Eclecticism Eclecticism was a system of philosophy which adopted no single set of doctrines but selected from existing philosophical beliefs those doctrines that seemed most reasonable. Its most notable advocate was Cicero.
Hellenistic Judaism

Hellenistic Judaism was an attempt to establish the Jewish religious tradition within the culture and language of Hellenism. Its principal representative was Philo of Alexandria. Examples are Philo of Alexandria (30 BC – 45 AD) and Josephus (37–100 AD)

Neopythagoreanism Neopythagoreanism was a school of philosophy reviving Pythagorean doctrines, which was prominent in the 1st and 2nd centuries AD. It was an attempt to introduce a religious element into Greek philosophy, worshipping God by living an ascetic life, ignoring bodily pleasures and all sensuous impulses, to purify the soul.
Hellenistic Christianity Hellenistic Christianity was the attempt to reconcile Christianity with Greek philosophy, beginning in the late 2nd century. Drawing particularly on Platonism and the newly emerging Neoplatonism, figures such as Clement of Alexandria sought to provide Christianity with a philosophical framework.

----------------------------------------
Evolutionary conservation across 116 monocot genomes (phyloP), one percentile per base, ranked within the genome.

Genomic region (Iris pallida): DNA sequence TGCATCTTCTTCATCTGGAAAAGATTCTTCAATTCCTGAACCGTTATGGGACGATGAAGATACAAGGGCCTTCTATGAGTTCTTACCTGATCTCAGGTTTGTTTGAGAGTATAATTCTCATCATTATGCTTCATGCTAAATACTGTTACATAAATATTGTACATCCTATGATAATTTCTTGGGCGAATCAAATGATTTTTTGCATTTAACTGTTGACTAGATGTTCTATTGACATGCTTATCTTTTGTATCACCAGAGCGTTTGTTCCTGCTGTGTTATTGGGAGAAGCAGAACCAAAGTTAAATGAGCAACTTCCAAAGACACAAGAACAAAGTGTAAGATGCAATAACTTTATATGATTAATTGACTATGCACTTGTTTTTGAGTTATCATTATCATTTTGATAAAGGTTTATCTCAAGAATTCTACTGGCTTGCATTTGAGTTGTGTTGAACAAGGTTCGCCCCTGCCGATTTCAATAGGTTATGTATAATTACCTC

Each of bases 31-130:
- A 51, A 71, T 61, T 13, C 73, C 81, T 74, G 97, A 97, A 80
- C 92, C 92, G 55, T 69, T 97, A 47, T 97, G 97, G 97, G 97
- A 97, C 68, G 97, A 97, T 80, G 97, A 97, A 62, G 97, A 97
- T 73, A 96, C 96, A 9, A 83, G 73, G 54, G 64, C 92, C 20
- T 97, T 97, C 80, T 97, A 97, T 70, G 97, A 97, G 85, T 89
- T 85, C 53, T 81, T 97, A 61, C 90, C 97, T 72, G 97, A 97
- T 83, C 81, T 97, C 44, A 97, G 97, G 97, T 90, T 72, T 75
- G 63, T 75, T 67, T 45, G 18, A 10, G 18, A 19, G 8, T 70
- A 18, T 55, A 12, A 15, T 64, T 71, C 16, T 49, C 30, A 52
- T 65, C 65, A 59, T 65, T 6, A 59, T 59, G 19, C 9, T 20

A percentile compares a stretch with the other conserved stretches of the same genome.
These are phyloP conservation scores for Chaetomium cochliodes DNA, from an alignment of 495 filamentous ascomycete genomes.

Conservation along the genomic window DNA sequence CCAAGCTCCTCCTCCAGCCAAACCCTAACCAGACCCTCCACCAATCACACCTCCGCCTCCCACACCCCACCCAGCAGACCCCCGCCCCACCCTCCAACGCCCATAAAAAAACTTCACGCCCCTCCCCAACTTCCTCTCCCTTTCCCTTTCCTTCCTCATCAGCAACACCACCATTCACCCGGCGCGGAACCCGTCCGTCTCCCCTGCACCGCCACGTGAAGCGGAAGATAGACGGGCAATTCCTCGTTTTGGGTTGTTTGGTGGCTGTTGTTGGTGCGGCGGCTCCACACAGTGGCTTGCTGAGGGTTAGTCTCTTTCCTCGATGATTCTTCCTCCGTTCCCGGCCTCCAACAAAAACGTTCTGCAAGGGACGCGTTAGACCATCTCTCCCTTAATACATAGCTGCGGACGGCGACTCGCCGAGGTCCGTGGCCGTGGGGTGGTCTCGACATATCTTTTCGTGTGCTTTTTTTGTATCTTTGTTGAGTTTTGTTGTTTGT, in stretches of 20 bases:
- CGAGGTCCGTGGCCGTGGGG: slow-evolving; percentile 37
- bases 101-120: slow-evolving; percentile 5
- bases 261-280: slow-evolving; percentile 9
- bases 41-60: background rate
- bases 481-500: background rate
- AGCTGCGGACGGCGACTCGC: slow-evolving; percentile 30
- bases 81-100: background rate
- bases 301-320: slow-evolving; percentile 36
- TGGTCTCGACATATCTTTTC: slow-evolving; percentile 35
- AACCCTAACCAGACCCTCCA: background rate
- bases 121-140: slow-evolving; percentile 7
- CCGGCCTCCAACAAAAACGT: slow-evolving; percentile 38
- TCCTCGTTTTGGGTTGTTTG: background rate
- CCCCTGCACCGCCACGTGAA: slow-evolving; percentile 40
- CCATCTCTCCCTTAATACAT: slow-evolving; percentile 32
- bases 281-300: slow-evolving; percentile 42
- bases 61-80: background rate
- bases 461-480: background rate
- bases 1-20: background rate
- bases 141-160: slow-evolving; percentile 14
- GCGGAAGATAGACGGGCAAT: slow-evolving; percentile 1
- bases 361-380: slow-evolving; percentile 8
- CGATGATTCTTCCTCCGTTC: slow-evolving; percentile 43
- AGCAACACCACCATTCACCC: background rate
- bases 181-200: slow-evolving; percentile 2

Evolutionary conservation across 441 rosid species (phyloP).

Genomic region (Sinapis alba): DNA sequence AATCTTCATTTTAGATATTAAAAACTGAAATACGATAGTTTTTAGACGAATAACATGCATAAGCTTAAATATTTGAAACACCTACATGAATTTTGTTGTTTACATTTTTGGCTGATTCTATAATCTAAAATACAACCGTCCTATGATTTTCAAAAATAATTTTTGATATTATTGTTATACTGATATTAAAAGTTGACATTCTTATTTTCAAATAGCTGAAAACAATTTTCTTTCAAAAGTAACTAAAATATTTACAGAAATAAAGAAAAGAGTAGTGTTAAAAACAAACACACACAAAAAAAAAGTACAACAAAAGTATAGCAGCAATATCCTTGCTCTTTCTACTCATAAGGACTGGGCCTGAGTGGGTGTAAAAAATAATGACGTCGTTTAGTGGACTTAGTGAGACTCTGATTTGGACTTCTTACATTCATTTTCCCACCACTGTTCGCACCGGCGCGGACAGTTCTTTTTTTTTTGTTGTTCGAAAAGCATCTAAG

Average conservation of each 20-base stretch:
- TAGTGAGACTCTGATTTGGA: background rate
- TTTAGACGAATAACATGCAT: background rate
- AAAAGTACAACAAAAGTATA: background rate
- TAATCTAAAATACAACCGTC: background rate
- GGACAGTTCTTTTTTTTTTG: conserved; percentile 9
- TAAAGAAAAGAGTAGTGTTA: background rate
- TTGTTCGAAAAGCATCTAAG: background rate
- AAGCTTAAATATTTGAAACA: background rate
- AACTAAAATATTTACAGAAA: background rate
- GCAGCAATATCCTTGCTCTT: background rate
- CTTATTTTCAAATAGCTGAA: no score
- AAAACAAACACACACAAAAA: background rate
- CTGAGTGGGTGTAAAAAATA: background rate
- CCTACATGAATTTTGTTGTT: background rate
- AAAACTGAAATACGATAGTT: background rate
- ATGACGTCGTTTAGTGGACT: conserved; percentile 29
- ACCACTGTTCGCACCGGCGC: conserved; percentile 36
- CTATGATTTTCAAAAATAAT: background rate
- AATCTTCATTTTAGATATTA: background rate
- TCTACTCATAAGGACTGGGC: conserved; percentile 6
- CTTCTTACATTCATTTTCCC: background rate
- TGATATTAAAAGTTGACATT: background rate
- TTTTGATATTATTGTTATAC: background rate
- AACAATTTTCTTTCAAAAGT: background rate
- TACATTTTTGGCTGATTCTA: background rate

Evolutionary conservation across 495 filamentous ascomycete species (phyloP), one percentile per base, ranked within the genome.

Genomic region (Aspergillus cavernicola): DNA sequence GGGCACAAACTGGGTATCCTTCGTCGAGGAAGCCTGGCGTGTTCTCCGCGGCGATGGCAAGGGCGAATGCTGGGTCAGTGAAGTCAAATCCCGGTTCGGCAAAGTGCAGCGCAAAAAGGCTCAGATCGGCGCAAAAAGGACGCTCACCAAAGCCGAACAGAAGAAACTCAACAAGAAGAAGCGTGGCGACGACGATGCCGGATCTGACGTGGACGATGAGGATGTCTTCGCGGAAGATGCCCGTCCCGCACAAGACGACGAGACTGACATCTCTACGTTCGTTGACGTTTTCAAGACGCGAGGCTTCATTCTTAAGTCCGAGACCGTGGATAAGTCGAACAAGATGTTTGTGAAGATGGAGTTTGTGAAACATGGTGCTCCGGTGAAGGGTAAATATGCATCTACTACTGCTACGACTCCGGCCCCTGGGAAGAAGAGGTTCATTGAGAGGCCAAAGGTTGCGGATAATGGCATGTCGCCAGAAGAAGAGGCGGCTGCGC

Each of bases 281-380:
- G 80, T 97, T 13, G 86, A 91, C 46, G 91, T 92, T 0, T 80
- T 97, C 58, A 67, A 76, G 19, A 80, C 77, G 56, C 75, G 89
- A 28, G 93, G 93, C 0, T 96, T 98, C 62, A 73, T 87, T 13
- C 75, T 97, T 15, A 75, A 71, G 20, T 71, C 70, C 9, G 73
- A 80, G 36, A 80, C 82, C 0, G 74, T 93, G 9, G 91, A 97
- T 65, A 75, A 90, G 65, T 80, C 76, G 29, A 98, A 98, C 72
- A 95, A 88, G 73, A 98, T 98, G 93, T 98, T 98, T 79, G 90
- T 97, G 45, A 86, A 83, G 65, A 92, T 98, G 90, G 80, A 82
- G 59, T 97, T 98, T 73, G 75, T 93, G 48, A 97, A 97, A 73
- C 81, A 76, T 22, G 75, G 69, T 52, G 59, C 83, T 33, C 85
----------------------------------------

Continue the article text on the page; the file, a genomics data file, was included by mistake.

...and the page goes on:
Neoplatonism Neoplatonism, or Plotinism, was a school of religious and mystical philosophy founded by Plotinus in the 3rd century AD and based on the teachings of Plato and the other Platonists. The summit of existence was the One or the Good, the source of all things. In virtue and meditation the soul had the power to elevate itself to attain union with the One, the true function of human beings. It was the main rival to Christianity until dying out in the 6th century.